Using DBeaver & Liquibase to Easily Compare Databases in Your CI/CD Flow

Liquibase and DBeaver have teamed up to give you the most advanced database comparison functions to get ahead in the automation game making your life easier.

Recently, our friends at DBeaver updated their DBeaver Enterprise, DBeaver Ultimate, and Team Edition versions to take advantage of Liquibase Pro and support database schema comparisons so you can quickly see any difference between databases.

If you want to make those databases identical in automation, you will want to look at DBeaver Enterprise Edition. In this edition, you can use DBeaver to compare databases and automate it in your CI/CD flow.

This integration simplifies the task and brings you closer to the CI/CD party.

Want to try it out? Let me show you how you can do it for free!

Here are the steps to install it and take it for a ride.

Install and Configure DBeaver Enterprise Edition

Download DBeaver and select DBeaver Enterprise, DBeaver Ultimate, or Team Edition. Once downloaded, install the selected software.

Get a Free Trial of Liquibase Pro

If you’re not already using Liquibase Pro, get your free 30-day trial. (No credit card necessary.)

You’ll get a license key that you’ll use in the next step.

Configure DBeaver to use Liquibase Pro

You can add the Liquibase Pro license inside the DBeaver user interface.

Alternatively, you can add the following line to your db.ini file. I’m on Windows 10, so my dbeaver.ini file was found here: C:\Program Files\DBeaverEE.

Here is the line to add to dbeaver.ini:

-Dliquibase.license.key=<Your Liquibase Pro License Key>

You can use Liquibase Community (open source) with DBeaver to compare Tables. If you add a Liquibase Pro license key to your config, you’ll also get access to Functions, Packages, Synonyms, Triggers, and Check Constraints.

Set Up Your Test Databases

If you already have two databases that you would like to compare, you can skip to the next step. However, here is an easy way to set up two PostgreSQL databases to compare.

Execute the following Docker run commands to start two PostgreSQL databases:

docker run -p 5432:5432 -e POSTGRES_PASSWORD=secret -d postgres

This will start two identical databases, one listening on port 5432 and the other on port 5433. The username for connecting is postgres and the password is secret. Of course, you can always change this to meet your requirements.

Create Database Connections in DBeaver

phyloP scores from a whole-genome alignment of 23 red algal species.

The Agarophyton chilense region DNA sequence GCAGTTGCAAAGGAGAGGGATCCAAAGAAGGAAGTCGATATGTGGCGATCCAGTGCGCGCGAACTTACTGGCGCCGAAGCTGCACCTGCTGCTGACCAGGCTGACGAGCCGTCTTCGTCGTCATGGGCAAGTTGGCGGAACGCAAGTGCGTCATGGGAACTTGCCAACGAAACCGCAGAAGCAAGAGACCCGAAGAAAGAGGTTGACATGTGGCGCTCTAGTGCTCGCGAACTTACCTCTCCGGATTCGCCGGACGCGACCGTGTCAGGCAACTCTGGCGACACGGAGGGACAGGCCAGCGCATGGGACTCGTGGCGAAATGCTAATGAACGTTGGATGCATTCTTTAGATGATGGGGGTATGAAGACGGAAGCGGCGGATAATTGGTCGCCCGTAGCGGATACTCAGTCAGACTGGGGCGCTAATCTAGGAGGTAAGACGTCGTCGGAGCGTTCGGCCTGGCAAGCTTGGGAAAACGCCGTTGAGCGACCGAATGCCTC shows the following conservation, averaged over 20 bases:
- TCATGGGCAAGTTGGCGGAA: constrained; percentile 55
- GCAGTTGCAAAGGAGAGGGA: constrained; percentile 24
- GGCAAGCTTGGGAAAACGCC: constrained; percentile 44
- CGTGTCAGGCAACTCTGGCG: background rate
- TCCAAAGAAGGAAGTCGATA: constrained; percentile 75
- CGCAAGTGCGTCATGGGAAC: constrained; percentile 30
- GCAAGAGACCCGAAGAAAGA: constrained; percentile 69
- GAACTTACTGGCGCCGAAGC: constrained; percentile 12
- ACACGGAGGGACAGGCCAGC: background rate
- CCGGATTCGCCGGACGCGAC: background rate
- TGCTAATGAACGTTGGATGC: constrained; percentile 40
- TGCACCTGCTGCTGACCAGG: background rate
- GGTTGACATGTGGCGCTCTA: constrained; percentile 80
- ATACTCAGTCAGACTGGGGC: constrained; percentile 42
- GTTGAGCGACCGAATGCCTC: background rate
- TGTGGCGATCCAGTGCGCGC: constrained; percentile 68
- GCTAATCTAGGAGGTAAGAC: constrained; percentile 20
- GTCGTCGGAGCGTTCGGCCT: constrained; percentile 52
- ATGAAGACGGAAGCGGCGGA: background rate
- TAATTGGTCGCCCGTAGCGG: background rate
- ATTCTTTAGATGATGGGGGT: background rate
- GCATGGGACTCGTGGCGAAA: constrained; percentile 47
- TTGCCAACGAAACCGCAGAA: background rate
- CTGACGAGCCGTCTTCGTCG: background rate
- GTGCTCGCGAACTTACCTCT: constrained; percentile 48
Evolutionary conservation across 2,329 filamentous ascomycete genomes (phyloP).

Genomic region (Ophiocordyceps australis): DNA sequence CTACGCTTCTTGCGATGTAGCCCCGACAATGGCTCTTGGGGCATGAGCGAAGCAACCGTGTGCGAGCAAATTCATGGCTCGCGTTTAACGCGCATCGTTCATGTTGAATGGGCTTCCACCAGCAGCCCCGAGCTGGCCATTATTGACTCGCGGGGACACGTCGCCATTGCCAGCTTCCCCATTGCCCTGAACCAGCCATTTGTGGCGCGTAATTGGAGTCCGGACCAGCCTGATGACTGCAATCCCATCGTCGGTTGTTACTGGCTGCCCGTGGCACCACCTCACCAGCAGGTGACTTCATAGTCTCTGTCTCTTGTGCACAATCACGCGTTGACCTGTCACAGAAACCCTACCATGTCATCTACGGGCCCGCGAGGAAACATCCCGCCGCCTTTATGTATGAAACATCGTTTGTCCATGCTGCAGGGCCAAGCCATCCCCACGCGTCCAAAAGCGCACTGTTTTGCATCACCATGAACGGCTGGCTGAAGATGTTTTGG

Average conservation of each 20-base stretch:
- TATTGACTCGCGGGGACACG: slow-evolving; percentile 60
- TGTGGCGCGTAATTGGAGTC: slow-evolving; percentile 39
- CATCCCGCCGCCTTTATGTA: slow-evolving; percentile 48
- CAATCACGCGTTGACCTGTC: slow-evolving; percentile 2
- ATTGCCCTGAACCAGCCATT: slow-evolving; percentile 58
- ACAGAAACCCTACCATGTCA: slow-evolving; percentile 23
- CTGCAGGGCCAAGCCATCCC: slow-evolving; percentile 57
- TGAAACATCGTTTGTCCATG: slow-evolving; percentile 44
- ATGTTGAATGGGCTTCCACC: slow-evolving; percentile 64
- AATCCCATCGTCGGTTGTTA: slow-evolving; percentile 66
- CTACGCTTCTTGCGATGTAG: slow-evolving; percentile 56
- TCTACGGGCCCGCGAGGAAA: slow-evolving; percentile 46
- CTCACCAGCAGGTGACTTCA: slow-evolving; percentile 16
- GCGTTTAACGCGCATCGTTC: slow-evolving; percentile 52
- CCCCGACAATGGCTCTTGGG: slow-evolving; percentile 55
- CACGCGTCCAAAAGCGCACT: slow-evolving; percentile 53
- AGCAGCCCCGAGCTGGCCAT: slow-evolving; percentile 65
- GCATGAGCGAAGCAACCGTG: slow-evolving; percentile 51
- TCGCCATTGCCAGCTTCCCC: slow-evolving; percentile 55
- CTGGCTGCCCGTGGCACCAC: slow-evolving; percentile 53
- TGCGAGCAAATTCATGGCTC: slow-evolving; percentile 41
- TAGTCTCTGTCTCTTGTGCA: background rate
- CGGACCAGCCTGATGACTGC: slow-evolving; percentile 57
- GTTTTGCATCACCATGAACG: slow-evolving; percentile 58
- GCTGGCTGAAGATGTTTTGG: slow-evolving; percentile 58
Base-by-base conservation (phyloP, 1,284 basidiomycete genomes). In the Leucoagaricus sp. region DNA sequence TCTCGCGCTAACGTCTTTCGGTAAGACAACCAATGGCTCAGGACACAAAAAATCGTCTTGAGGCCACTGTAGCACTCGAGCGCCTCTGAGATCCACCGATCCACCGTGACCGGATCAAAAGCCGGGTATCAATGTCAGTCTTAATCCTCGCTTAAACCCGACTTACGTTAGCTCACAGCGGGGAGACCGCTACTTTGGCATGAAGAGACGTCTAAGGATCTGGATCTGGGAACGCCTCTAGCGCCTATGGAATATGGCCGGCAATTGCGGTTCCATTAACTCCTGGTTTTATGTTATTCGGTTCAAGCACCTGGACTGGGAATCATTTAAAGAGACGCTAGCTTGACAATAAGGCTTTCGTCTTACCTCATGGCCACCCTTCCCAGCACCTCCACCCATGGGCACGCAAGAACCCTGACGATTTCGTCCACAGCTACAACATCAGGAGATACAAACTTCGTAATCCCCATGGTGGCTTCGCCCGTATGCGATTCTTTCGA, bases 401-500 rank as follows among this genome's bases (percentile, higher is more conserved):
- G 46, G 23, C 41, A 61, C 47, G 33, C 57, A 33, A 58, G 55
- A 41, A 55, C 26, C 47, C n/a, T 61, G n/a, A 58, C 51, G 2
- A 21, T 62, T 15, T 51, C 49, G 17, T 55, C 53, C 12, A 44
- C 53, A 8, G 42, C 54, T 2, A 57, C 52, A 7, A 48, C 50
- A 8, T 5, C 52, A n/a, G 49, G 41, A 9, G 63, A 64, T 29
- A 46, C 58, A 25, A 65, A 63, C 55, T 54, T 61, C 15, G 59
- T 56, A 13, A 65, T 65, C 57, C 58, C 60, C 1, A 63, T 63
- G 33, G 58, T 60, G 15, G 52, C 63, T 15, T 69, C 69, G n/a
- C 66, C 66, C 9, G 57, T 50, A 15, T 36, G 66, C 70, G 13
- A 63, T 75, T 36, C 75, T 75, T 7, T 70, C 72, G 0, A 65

After starting DBeaver, create a new database connection.

  1. Go to FileNew
  2. Select Database Connection.
  3. Choose PostgreSQL and use the information in the previous step.

I appreciate the “Test Connection” button on the new Database Connection UI. This allows me to verify I have entered my database information correctly.

Create Database Objects in One Database

If your current database already has one or more objects, you can skip to the next step.

If you have created the two Docker PostgreSQL databases, run the following script on one of the instances.

Select the “SQL” pull down on the toolbar and select “New SQL Script” (or use Ctrl+J). This script creates a new Table along with a Function and Trigger.

Copy the following text into your new SQL script:

CREATE TABLE emp (
    empname text,
    salary integer,
    last_date timestamp,
    last_user text
);

CREATE FUNCTION emp_stamp() RETURNS trigger AS $emp_stamp$
    BEGIN
        -- Check that empname and salary are given
        IF NEW.empname IS NULL THEN
            RAISE EXCEPTION 'empname cannot be null';
        END IF;
        IF NEW.salary IS NULL THEN
            RAISE EXCEPTION '% cannot have null salary', NEW.empname;
        END IF;

        -- Who works for us when they must pay for it?
        IF NEW.salary < 0 THEN
            RAISE EXCEPTION '% cannot have a negative salary', NEW.empname;
        END IF;

        -- Remember who changed the payroll when
        NEW.last_date := current_timestamp;
        NEW.last_user := current_user;
        RETURN NEW;
    END;
$emp_stamp$ LANGUAGE plpgsql;

CREATE TRIGGER emp_stamp BEFORE INSERT OR UPDATE ON emp
    FOR EACH ROW EXECUTE FUNCTION emp_stamp();

Compare Databases

Now it’s time to compare our databases!

  1. In the Database Navigator, select the first database’s public schema. You can find it under Database Connection → postgres → Schema.
  2. Navigate to the second public schema and select it while holding the Ctrl key.
  3. Right click on one of the public schemas.
  4. Select Compare/Migrate → Compare/Migrate Schema. This will open a dialog window with your two public schemas selected. (See Specify input objects for schema compare screen.)
  5. Select “Generate migrate / compare plan”.

The dialog window will present the artifacts needed to change the target database to be identical to the previous one.

In the “Report type:” select box, you can select your favorite Liquibase changelog format. (“Change Log” is XML while YAML and JSON create respective changelog formats.)

Select Save to persist a local copy.

Check Your Liquibase Pro Changelog into Your Source Repository

Liquibase works best when integrated with your existing application CI/CD infrastructure. For example, if you use Octopus Deploy for your application deployments, you should have Octopus Deploy execute Liquibase to update the database.

Summing It Up

Sure, Liquibase can compare database schemas with the diff command — but if you are already using DBeaver and want to compare databases, you can have it happen automatically in your CI/CD flow. That’s when the winning combination of DBeaver Enterprise/DBeaver Ultimate/Team Edition and Liquibase Pro makes your life much easier.

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Robert Reeves
Robert Reeves
CTO & Co-Founder
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